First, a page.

Pd Documentation chapter 1: introduction

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This is the HTML documentation for the Pd computer program. Pd is free and can be downloaded from the internet; go to http://www.crca.ucsd.edu/~msp/software.html to get it.

1.1. guide to the documentation

Pd's documentation consists of:

This manual has five sections:

  1. this overview
  2. a theory of operations, explaining how Pd works
  3. instructions on installing Pd and getting it to run
  4. how to write C extensions to Pd
  5. release notes and known bugs

In order to consult the reference and example patches, you'll first have to get Pd started as explained in this manual.

For a list of all the objects you can use in Pd, see the text file, "0.INTRO.txt" in the directory, "../5.reference". To get help on any Pd object you can right click on it; or you can browse the help patches by choosing "Pure Documentation..." in the Pd help menu and looking in 5.reference.

The example patches are also available from the "Pure Documentation..." item in Pd's "help" menu. The example patches appear in subdirectories named "2.control.examples", "3.audio.examples" and "4.fft.examples." Some additional patches in "7.stuff" might also be helpful.

To get started writing your own C extensions, refer to chapter 4 of this manual.

1.2. other resources

There is a new Pd community web site, pure-data.info, which aims to be the central resource for Pd, from documentation and downloads; to forums, member pages, and a patch exchange.

There is a growing number of Pd-related projects hosted at SourceForge. This is open to all Pd developers, and all are encouraged to join; send an email to the pd-dev list (see below).

Most of the interesting resources related to Pd show up on the Pd mailing list, maintained by Iohannes Zmoelnig. To subscribe or browse the archives visit: http://iem.kug.ac.at/mailinglists/pd-list/. . This is the best source of recent information regarding installation problems and bugs. It is perfectly reasonable to post "newbie" questions on this list; alternatively you can contact msp@ucsd.edu for help.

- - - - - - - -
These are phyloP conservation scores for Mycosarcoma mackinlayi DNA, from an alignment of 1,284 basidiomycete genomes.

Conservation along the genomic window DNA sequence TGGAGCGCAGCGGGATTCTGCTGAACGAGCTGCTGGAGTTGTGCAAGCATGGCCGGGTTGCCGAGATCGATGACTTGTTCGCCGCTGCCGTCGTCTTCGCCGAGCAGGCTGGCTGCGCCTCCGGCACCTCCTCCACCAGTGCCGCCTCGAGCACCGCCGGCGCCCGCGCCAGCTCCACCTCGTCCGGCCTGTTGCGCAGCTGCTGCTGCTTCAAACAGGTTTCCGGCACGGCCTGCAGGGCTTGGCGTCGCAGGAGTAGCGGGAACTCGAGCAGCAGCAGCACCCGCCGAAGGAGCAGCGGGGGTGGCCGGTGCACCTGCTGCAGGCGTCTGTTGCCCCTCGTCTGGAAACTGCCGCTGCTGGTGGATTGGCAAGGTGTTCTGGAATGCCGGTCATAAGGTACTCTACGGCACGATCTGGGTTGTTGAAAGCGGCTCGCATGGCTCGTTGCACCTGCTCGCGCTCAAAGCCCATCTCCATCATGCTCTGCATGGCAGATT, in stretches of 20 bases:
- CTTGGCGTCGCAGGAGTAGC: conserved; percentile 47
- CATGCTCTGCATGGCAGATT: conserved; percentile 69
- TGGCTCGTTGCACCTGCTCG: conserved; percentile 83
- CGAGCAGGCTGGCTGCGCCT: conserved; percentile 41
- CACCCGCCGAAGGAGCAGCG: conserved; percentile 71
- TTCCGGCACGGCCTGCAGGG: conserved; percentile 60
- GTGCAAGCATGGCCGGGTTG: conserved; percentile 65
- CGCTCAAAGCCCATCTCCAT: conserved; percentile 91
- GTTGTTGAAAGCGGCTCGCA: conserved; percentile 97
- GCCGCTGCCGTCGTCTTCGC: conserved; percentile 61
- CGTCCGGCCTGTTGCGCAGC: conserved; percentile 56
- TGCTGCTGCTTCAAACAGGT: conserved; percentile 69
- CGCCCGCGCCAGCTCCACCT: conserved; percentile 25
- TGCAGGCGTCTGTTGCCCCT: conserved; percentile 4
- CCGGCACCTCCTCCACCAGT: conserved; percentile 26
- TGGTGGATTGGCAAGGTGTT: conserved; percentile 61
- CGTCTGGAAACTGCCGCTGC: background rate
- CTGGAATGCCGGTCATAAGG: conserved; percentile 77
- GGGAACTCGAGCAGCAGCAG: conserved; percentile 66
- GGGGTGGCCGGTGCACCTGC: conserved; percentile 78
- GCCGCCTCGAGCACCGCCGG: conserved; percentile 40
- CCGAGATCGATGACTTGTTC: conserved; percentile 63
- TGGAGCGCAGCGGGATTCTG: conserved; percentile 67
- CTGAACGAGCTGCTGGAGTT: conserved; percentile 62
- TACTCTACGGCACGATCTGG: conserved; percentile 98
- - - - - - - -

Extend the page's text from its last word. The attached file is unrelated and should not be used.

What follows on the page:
Many extensions to Pd are announced on the mailing list. In particular, for people interested in graphics, there is a A 3D graphics rendering package, named GEM, based on OpenGL, written by Mark Danks, adapted to Linux by Guenter Geiger, and now maintained by Iohannes Zmoelnig. GEM runs on Windows and Linux and probably will run with some coaxing on IRIX. You can get it from: http://iem.kug.ac.at/GEM .

At least three video processing packages are available for Pd. The oldest is Framestein, by Juha Vehvilainen. This runs on Windows only: http://framestein.org . The newer PDP library, by Tom Schouten, and its extension PiDiP by Yves Degoyon, run well in linux and have been ported to Windows and MacOS. Mathieu Bouchard has written Gridflow , which runs on linux and MacOSX. The mathematical operators are more powerful than in PDP, and the design makes smarter use of cache behavior in modern CPUs.

the Pd extended package, maintained by Hans-Christof Steiner, can be downloaded from the Pd's sourceforge site . All this and much more is described in detail on http://puredata.info/.

Here are some more Pd links (in the order I found them):
Miller Puckette's home page
Guenter Geiger's home page
Mark Dank's home page
Johannes M Zmoelnig
Krzysztof Czaja's MIDI file support
David Sabine's Pd Documentation Project: new, highly detailed help windows
Fernando Pablo Lopez's augmented Pd RPMs from Planet CCRMA
Cyclone - Krzysztof Czaja's Max compatibility library
On-line book: Theory and Techniques of Electronic Music